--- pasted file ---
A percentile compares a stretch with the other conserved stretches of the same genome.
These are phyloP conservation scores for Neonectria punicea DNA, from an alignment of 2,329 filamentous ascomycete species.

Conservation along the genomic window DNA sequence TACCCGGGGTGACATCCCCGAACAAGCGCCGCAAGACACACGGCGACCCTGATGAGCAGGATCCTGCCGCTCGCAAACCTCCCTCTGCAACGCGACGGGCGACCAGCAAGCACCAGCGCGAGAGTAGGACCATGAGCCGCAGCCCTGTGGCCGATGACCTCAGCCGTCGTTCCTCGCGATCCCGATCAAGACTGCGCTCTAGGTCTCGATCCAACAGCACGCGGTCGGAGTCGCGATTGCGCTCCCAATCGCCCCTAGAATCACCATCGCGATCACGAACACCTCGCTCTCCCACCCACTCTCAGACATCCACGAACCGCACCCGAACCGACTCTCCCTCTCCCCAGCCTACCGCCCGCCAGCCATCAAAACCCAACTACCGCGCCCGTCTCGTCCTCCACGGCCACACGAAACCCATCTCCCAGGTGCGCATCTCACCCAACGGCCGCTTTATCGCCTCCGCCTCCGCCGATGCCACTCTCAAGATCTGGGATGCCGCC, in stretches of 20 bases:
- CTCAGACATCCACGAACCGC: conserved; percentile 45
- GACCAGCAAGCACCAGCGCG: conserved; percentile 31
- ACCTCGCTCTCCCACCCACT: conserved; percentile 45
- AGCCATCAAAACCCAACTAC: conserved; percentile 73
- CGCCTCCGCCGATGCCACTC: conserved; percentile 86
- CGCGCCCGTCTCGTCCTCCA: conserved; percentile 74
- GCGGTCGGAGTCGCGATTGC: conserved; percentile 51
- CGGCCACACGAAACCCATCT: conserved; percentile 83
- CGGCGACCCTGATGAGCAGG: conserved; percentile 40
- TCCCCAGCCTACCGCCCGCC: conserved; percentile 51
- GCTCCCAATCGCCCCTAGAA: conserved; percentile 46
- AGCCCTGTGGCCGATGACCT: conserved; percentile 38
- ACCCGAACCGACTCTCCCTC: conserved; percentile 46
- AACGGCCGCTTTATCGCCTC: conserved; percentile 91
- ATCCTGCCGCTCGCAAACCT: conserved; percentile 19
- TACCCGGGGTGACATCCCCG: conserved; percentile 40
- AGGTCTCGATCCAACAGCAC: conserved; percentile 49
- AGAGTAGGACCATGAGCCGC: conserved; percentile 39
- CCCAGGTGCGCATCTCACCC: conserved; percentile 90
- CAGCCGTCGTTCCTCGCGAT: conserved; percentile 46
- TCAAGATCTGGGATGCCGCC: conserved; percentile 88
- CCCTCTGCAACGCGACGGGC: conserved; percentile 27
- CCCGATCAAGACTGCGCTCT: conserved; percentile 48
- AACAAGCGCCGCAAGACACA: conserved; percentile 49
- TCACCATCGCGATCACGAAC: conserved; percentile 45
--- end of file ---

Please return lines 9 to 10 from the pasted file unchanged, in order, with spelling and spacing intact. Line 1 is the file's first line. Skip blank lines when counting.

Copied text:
- CGCGCCCGTCTCGTCCTCCA: conserved; percentile 74
- GCGGTCGGAGTCGCGATTGC: conserved; percentile 51